Assemblyman Jared Huffman visited The Press Democrat this week and made an interesting point about the water plan approved by the state Legislature: The framework for protecting the Delta stands even if voters reject the $11 billion bond act.
Quandary resolved? Not necessarily.
Along with billions for dams and reservoirs, about $2 billion in the bond is earmarked for the Delta, where levees are in trouble and the natural balance of freshwater and saltwater has been altered at the expense of natural ecosystems.
Huffman, who represented environmental interests in the water talks, fought to keep the bond out of the water package but ultimately voted to put it on the ballot. For now, however, he isn’t committing himself to campaigning for it, or even voting for it next year. With ag interests voting for his Delta bill, Huffman said it would have been bad form to oppose a vote on their top priority, additional water storage.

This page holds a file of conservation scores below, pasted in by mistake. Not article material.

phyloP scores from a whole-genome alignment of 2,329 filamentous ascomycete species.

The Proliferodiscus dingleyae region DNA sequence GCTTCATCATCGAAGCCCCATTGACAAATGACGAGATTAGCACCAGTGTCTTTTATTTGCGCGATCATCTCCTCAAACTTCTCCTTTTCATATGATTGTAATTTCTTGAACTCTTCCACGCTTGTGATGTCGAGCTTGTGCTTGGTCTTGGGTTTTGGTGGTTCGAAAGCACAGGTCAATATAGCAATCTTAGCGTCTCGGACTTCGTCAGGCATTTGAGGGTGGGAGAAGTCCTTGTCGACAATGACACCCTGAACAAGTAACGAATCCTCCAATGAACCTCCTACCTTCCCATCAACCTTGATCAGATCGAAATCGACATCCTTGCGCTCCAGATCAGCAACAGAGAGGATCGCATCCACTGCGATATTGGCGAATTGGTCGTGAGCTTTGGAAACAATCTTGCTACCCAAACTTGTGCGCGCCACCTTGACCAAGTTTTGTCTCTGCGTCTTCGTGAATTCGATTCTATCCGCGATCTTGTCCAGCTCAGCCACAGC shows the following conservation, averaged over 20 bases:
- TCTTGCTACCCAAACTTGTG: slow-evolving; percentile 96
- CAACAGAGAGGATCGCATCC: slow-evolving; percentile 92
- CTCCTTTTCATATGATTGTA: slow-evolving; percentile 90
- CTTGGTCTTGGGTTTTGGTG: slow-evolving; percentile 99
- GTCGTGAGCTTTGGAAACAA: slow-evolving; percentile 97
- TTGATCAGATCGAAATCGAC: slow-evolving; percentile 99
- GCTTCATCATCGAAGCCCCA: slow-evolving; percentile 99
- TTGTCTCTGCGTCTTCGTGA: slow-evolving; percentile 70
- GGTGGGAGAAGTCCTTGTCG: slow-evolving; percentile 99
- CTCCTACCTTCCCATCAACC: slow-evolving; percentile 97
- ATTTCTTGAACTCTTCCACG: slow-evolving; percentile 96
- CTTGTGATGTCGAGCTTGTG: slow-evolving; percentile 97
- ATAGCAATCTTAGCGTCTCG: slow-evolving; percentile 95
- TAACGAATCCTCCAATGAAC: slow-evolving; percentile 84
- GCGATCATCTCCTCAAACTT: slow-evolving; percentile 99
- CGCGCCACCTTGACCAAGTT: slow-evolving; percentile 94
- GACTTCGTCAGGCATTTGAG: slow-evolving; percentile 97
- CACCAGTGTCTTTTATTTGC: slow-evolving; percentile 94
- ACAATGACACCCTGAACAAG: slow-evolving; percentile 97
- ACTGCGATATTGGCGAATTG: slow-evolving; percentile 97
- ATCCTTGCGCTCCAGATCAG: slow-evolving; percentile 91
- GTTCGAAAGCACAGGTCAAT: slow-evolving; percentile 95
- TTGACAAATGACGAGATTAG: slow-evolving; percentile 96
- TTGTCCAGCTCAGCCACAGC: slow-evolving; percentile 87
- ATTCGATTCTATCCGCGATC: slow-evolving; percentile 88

Honor in politics? Who’d of thought?
What may determine whether the bond is worth voting for next year is if Huffman, D-San Rafael, succeeds in buttressing Delta restoration and water conservation programs when the Legislature reconvenes its regular session in January.
He plans to introduce legislation allowing the new Delta Stewardship Council to assess fees from water exporters (read big ag and Southern California cities) to pay for a restoration plan that’s supposed to be finished by 2012. Huffman also wants to beef up groundwater monitoring and water theft rules that were scaled back in the bond talks. Because they can be passed by a majority vote, instead of the two-thirds required for the bond package, he thinks he’s got a better chance.
If it all comes together, Huffman says there’s “a fighting chance” to save the Central Valley salmon runs.
— Jim Sweeney